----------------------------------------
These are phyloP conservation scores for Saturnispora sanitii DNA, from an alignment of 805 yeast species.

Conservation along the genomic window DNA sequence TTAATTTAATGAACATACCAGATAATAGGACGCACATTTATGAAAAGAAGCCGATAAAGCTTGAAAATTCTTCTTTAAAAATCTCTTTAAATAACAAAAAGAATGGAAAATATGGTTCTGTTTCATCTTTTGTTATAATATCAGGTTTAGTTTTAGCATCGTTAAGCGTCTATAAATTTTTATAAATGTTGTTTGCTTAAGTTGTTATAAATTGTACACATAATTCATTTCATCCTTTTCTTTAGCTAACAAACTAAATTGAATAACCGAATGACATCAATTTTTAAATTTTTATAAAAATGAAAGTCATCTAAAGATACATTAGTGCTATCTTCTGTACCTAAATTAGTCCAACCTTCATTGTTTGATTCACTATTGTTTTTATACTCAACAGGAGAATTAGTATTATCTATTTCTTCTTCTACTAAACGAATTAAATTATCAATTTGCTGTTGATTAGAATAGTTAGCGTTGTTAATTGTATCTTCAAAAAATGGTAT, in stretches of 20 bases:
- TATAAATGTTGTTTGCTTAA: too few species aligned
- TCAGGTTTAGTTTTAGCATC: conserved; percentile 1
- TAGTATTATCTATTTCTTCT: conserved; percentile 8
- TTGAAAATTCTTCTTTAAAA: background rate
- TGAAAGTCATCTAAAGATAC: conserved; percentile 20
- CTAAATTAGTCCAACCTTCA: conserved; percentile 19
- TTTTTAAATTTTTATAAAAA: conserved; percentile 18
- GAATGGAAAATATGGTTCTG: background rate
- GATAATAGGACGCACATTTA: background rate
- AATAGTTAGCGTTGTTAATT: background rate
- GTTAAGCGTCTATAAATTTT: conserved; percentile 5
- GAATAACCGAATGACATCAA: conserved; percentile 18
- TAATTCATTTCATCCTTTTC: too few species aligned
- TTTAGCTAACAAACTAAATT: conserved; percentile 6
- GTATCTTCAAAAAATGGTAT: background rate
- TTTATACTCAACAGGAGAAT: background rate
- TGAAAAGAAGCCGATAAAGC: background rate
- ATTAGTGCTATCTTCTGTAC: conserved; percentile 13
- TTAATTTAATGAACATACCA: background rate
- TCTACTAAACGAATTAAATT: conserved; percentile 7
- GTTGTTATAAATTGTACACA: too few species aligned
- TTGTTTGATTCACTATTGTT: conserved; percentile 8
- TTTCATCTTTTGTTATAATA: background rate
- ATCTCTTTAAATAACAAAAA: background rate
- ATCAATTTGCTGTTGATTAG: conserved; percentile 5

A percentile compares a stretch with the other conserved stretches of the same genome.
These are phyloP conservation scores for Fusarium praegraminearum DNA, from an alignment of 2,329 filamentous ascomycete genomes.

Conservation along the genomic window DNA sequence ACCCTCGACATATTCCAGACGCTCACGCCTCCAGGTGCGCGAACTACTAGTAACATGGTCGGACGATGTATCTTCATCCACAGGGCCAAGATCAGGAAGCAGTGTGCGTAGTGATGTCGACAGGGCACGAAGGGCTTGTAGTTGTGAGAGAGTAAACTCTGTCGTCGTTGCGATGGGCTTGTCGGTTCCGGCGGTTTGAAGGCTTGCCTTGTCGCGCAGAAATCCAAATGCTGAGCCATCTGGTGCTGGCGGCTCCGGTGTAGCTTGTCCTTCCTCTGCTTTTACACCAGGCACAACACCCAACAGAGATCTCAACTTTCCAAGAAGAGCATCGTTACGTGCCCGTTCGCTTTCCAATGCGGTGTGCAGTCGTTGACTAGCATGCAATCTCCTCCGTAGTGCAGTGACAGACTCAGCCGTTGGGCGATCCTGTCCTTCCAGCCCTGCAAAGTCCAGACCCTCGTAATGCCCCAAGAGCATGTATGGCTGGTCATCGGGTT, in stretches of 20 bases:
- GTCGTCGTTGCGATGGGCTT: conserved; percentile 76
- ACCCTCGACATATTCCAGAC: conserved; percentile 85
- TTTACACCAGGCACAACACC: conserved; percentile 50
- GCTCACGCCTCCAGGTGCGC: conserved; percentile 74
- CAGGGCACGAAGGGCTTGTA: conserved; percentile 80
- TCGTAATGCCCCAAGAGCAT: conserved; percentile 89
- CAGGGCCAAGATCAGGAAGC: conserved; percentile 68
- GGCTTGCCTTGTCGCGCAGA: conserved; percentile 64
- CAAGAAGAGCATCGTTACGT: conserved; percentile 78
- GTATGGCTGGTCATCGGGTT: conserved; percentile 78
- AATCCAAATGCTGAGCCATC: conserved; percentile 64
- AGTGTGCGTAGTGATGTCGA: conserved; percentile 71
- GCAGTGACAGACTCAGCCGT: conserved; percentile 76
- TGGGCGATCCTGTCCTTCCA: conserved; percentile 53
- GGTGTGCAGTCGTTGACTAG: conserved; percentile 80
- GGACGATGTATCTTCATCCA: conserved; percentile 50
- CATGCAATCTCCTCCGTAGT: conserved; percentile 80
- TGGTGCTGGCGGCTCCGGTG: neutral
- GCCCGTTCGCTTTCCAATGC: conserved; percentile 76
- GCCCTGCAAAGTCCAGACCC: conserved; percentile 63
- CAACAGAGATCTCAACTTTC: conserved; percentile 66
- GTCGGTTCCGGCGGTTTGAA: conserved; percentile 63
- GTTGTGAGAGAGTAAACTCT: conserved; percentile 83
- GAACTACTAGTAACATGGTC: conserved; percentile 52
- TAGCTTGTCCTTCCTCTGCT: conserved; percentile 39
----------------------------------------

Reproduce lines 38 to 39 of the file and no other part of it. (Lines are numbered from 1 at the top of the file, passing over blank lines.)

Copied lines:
- GGCTTGCCTTGTCGCGCAGA: conserved; percentile 64
- CAAGAAGAGCATCGTTACGT: conserved; percentile 78